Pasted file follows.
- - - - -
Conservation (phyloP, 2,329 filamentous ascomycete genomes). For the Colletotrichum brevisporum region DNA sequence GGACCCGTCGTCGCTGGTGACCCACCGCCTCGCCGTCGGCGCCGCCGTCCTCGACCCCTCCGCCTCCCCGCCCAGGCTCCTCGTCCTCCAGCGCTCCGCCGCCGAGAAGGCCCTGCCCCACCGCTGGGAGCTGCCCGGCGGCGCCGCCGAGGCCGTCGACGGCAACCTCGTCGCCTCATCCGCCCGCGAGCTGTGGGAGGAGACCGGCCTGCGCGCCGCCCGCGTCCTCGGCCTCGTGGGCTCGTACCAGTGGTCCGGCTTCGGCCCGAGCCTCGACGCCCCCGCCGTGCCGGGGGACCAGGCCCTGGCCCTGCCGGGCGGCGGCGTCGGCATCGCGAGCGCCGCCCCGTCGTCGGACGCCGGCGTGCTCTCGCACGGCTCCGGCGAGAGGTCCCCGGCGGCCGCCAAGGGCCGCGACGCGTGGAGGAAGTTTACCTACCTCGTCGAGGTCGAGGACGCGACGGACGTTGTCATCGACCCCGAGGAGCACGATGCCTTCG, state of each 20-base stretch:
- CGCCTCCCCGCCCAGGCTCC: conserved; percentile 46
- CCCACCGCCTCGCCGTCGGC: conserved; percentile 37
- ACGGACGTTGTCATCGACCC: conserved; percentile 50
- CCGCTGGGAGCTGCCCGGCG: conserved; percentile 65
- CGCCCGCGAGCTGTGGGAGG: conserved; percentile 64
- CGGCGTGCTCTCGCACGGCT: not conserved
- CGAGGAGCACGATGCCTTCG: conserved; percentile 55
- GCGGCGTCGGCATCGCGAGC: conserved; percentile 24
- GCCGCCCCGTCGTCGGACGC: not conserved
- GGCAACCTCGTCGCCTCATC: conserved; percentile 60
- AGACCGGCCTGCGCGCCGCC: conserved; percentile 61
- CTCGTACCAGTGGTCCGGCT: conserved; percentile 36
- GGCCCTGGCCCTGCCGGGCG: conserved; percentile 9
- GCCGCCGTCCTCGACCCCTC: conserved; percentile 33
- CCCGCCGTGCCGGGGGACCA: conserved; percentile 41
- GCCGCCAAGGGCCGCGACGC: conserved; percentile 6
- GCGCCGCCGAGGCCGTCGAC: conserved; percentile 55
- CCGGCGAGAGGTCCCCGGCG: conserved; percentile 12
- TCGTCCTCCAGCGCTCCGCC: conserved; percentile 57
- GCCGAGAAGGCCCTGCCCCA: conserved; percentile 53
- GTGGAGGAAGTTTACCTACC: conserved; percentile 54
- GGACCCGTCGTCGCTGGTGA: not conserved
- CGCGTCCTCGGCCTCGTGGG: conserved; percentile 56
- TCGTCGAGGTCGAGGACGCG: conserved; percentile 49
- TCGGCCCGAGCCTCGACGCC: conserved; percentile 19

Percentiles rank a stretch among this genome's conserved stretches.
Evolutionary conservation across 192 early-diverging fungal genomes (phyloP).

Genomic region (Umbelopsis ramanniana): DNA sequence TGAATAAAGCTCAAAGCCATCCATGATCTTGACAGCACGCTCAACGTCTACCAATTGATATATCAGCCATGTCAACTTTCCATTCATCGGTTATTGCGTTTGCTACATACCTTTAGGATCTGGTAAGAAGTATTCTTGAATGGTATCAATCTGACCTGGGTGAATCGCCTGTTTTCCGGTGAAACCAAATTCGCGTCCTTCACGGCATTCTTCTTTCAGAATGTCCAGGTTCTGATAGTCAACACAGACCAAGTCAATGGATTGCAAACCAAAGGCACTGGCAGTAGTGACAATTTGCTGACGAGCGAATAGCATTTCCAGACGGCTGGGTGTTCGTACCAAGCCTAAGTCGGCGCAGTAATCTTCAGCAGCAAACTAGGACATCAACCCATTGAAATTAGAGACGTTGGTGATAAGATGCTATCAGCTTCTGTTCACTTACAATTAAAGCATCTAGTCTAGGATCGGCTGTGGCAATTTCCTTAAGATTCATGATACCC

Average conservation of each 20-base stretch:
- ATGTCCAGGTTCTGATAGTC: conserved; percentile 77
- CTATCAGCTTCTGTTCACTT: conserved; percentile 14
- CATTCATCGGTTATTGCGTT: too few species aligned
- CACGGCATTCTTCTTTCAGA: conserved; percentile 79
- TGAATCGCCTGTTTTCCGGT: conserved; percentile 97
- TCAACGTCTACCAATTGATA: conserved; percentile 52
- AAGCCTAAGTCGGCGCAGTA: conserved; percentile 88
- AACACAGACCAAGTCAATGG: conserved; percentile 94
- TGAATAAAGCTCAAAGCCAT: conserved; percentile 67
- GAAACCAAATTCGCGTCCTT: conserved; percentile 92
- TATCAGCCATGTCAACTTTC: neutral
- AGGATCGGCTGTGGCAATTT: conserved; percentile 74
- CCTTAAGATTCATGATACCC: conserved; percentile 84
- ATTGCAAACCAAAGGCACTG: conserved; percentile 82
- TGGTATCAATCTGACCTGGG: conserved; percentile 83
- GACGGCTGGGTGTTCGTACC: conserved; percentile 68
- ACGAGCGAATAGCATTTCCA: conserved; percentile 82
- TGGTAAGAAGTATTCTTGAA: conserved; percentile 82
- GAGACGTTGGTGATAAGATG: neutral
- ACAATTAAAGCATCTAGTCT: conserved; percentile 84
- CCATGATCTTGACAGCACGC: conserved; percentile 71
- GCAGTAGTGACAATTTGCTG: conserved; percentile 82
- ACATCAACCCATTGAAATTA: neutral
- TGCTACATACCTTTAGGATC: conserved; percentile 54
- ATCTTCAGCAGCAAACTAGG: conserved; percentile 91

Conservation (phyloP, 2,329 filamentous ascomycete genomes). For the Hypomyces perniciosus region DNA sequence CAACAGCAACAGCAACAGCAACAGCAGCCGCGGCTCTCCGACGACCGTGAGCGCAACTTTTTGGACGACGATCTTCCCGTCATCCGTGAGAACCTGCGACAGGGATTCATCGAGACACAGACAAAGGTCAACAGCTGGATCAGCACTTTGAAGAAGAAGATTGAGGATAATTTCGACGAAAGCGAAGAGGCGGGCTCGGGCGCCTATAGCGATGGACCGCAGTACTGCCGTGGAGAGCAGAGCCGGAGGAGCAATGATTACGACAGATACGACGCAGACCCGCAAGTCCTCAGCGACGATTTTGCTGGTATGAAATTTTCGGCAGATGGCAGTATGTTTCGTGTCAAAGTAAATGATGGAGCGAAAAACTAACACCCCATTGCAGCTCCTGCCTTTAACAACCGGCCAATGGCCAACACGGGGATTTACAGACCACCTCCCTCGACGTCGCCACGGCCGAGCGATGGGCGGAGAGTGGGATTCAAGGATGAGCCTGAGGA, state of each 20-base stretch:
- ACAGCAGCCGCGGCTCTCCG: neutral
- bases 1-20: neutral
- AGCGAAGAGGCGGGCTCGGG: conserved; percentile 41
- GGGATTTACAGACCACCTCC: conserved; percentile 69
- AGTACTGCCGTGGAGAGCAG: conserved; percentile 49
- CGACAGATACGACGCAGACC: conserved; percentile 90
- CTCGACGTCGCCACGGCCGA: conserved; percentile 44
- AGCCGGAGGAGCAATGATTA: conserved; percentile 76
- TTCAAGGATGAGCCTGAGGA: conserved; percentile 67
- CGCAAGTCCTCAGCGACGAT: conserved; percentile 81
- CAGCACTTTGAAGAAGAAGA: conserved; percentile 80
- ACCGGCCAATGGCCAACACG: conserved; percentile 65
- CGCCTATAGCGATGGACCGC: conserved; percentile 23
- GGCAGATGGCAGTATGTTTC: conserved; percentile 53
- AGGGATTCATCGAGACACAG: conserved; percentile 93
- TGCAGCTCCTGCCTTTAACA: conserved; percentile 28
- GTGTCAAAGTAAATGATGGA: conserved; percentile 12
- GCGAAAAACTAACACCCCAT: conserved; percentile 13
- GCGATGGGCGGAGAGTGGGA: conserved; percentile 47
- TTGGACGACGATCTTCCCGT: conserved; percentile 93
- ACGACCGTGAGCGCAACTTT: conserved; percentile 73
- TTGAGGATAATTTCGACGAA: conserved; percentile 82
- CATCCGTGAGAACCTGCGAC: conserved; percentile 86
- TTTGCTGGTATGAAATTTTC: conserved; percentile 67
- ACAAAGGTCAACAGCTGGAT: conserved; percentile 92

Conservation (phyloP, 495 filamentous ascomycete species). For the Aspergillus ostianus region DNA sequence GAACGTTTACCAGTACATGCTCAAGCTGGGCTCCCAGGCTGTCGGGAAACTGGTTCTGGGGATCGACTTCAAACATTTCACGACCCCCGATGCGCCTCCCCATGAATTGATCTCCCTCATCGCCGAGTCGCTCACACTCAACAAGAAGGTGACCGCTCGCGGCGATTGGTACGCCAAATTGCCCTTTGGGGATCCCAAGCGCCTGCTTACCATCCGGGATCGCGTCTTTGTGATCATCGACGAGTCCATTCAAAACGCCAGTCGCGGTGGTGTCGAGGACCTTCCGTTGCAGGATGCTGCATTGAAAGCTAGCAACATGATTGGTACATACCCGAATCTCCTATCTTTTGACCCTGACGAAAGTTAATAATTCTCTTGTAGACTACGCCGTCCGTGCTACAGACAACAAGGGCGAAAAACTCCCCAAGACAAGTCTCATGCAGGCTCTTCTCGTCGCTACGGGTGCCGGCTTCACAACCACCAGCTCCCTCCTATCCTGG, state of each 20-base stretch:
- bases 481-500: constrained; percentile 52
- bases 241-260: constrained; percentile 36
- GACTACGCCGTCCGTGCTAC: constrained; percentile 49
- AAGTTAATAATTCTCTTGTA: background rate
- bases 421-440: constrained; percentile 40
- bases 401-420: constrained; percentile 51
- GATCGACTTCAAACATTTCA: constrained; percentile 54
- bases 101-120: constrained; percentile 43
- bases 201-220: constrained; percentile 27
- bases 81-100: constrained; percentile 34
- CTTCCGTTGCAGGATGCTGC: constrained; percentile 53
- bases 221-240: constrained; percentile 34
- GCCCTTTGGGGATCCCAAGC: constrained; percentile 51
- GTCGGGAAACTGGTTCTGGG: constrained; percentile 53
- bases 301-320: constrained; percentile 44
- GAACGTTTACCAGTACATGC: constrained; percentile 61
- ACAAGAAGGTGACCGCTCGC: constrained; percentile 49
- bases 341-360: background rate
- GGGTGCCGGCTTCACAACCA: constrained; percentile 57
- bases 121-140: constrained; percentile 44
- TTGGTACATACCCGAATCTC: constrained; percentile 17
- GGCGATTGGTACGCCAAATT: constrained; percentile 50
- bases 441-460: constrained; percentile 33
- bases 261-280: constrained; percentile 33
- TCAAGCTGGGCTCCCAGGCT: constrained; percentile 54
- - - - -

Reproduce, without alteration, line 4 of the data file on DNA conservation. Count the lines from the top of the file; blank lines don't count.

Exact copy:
- ACGGACGTTGTCATCGACCC: conserved; percentile 50